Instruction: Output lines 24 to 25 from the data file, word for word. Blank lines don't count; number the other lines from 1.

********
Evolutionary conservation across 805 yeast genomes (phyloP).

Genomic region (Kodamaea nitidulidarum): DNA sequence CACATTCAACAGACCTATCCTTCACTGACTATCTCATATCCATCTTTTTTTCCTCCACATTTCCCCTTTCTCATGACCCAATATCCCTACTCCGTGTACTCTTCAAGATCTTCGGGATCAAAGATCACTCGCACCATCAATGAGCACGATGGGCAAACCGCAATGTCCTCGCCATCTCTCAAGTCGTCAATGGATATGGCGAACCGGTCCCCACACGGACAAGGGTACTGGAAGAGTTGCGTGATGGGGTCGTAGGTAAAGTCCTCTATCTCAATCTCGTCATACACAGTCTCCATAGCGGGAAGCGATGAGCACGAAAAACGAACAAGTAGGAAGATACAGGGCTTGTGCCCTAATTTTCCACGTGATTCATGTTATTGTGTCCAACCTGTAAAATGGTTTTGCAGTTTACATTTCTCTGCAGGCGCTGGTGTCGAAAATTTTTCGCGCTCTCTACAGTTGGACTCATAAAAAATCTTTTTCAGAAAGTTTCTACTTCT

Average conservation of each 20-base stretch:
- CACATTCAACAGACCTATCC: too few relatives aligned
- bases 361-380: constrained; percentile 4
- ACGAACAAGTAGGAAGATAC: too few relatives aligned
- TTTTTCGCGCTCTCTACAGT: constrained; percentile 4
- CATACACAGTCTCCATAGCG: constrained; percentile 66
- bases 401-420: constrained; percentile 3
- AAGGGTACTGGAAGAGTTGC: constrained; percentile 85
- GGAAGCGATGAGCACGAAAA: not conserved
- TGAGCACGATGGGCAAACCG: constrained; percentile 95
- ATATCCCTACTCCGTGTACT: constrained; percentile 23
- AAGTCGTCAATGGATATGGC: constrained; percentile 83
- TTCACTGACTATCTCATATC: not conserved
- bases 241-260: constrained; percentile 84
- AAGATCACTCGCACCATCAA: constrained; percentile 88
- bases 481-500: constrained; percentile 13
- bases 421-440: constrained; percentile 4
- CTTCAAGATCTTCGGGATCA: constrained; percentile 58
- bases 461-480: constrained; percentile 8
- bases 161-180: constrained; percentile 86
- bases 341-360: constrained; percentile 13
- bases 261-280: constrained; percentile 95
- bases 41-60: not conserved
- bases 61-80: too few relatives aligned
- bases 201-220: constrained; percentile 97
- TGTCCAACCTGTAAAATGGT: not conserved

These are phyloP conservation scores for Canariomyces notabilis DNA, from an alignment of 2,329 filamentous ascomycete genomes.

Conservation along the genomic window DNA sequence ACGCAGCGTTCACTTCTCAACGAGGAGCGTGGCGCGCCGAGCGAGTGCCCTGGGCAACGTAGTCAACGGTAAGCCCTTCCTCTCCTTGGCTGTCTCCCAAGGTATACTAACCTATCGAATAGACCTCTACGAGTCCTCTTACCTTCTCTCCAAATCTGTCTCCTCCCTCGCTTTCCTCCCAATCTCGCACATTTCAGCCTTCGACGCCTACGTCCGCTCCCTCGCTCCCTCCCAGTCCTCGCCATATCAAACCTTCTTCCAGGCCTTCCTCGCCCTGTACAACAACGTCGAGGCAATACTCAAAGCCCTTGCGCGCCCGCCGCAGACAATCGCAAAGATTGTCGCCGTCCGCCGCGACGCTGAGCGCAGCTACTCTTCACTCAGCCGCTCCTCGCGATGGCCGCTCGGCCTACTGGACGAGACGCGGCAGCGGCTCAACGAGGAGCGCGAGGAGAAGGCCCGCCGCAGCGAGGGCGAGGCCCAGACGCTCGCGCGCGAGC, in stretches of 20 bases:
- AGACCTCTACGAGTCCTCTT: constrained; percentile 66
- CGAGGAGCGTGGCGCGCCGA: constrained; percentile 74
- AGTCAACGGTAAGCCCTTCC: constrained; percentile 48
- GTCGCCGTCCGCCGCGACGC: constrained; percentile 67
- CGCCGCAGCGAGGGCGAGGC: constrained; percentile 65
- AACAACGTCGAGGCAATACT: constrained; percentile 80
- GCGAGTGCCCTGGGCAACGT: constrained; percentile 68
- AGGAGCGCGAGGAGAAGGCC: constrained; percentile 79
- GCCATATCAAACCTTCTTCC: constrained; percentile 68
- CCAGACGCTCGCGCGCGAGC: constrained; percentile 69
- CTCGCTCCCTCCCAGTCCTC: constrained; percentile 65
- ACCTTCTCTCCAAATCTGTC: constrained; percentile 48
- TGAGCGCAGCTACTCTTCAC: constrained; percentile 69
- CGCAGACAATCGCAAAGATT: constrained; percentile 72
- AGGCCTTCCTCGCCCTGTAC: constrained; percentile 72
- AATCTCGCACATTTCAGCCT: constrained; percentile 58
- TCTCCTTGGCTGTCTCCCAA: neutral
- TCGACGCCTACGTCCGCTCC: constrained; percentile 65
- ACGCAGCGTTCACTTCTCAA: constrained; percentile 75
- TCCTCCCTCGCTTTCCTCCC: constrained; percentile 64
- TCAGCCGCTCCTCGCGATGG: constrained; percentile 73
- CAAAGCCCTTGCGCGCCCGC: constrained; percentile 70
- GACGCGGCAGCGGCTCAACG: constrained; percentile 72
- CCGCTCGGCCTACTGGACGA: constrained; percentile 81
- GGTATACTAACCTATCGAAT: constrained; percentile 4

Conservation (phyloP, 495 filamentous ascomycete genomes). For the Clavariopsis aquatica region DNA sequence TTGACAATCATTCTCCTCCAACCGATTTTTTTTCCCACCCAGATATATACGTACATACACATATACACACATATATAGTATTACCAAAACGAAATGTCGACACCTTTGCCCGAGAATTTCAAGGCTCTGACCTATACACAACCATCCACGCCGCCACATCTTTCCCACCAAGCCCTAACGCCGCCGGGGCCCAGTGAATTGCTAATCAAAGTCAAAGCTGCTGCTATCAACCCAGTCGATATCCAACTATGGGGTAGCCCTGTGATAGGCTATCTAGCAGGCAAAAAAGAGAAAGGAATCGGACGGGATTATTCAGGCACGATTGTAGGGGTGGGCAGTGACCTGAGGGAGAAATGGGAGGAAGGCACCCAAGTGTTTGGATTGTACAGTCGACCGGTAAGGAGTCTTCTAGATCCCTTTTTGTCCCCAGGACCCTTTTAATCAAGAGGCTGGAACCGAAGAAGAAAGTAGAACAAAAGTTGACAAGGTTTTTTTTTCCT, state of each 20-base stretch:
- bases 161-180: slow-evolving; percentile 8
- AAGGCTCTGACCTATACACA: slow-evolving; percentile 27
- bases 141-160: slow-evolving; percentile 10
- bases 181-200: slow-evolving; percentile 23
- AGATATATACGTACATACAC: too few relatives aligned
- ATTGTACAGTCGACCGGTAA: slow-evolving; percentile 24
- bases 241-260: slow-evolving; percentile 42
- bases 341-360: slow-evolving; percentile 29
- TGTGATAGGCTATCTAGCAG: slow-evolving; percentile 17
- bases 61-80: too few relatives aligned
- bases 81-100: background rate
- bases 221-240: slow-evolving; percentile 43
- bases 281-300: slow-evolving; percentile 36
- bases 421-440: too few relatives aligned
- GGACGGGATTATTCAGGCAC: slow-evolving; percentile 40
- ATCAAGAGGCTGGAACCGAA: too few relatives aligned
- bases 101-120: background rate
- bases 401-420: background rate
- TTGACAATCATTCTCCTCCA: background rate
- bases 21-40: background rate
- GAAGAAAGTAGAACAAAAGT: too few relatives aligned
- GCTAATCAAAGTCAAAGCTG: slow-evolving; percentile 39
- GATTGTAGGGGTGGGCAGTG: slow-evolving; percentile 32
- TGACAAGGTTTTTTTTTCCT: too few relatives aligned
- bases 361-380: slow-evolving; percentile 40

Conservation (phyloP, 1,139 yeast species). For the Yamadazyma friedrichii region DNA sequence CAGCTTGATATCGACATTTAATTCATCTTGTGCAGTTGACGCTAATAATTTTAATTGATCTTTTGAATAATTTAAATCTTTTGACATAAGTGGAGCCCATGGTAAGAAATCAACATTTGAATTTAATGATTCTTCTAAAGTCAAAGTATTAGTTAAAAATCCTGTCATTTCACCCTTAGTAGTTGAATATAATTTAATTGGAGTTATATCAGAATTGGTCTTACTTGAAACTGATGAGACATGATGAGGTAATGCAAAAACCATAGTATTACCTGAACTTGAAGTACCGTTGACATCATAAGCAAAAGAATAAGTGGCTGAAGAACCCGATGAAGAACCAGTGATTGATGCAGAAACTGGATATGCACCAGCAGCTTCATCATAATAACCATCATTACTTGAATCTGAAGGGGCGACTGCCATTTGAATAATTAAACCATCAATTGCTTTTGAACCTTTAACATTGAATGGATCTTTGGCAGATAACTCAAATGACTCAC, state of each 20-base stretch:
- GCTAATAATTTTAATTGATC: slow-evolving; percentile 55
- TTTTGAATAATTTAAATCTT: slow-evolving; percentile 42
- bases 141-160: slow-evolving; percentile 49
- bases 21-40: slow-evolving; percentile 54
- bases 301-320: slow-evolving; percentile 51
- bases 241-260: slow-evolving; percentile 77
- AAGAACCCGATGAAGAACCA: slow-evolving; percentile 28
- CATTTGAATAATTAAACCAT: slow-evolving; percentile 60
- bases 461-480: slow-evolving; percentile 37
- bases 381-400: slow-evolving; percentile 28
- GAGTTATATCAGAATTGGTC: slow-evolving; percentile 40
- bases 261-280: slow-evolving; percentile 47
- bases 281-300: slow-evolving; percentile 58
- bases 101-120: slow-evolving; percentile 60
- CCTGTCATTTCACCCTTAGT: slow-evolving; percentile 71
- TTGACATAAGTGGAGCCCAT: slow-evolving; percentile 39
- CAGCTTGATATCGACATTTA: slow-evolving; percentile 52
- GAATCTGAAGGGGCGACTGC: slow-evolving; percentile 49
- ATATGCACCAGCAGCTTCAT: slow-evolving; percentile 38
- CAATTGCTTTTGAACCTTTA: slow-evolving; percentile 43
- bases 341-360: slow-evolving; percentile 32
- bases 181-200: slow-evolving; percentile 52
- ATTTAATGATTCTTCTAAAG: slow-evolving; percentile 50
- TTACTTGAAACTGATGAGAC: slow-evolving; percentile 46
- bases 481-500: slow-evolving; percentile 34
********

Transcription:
- bases 261-280: constrained; percentile 95
- bases 41-60: not conserved